It would probably need to be a lot more creative than “All I Want For Christmas Is You” to have much chance at all of being covered by copyright.
The fun thing is, the lawsuit doesn’t actually claim the title is infringing either. It just refers to Carey releasing “a version of the song ‘All I Want For Christmas Is You’”. Which is technically true if you’re saying she released a version of her song… but if they’re arguing that it was a version of the plaintiff’s song (or that the title was infringing) then that needs to be said, preferably with some information on how the songs are similar.
(It also states a few times that Carey doesn’t have rights to make a derivatives of the plaintiff’s song. Which is probably completely accurate, but still isn’t an argument that a derivative work was created.)
If I remember correctly, in 1994/1995, E&Y was one of the firms that seniors at Dorsey Business School would visit to learn about the office in downtown Detroit and possibly be considered for employment. One of the girls who went said that female employees weren’t allowed to wear slacks or black eyeliner; I think she also mentioned that hair had to be short or put up.
It started out with comments attorney Timothy Scott made on the record to opposing counsel. After losing a motion for nonsuit, Scott made the following remarks, just laced with meaning:
“…I hope this doesn’t sound unctuous, but just to end the weekend on a good note, I want to thank the court staff. I want to say to have a good weekend to Mr. DeMaria. I want to say have a good weekend to Ms. Frerich. And I want to say have a good weekend to both MTS counsel. I’ll See you next Tuesday. See you next Tuesday.”
As someone not aware of the referenced meme… “unctuous”? Seriously? That really doesn’t sound like it makes sense in the context.
For the uninitiated like this dear judge, see you next Tuesday is a euphemism for cunt, which is very much an insult and a sexist one at that.
But you know, it wouldn’t be an ATL story if that’s where it ended. The Urban Dictionary meaning of the phrase was shared with Judge Sturgeon by one of the attorneys on the receiving end of this not-so-hidden insult (Erin Lagasse). He then held an in-chambers meeting where it was revealed that Scott knew exactly what he was saying — because of course he did. Yet he tried to justify it by arguing that he didn’t think anyone would know what he was really saying.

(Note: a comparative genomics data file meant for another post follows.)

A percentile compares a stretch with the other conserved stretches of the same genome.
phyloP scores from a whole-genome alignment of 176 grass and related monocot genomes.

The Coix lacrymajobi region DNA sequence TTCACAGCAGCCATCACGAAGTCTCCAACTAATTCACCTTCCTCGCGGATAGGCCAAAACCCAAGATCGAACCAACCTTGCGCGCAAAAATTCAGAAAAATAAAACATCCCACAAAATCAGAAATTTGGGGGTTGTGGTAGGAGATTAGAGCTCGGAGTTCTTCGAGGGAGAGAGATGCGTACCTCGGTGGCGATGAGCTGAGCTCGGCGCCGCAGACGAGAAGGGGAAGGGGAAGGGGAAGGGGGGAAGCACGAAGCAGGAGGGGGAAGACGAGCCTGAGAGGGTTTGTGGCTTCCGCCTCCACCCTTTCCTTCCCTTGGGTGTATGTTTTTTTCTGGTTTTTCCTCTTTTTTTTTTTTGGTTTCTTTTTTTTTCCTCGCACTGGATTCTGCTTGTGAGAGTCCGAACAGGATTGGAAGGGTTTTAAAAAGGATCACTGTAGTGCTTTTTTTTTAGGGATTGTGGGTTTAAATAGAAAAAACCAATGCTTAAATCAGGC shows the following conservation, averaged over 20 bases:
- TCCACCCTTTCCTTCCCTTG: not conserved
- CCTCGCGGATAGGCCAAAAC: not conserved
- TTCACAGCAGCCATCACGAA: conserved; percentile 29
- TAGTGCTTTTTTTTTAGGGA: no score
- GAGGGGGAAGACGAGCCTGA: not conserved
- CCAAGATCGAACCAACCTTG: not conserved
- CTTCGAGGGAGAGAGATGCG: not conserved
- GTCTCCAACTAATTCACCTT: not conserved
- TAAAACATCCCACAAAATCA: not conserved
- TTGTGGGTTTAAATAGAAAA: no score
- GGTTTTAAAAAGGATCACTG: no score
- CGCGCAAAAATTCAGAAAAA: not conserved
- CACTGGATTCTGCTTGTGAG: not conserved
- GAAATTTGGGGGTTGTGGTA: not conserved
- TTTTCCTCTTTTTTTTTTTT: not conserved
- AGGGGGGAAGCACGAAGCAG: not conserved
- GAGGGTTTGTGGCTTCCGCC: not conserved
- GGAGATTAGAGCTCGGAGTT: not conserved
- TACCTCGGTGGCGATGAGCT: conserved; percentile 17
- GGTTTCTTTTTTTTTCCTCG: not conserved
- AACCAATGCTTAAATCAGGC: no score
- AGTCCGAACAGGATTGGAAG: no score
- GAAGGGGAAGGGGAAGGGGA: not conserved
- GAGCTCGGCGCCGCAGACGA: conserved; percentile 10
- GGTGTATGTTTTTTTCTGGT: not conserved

The judge described Scott’s behavior as “reprehensible,” and such behavior “will not be tolerated in this courtroom.” And, BOOM — Judge Sturgeon alerted the State Bar of California and will be filing a disciplinary referral with the State Bar.
I’ll just say that until now, I had seen no cases in which a defendant claimed to have killed in self-defense because the victim had summoned a Bigfoot to murder him.
Now I have.
You’ll be surprised to know that it isn’t clear exactly what made this noodling excursion turn ugly. But it is clear why the matter escalated, or at least it’s clear what the suspect said about why it escalated, according to the sheriff: “His statement was that [the other man] had summoned ‘Bigfoot’ to come and kill him. That’s why he had to kill [him first].”
[link added, to bypass the discussion of “noodling”]
The sheriff did note that the suspect “appeared to be under the influence of something” when he made the self-defense claim, so that is another potential explanation.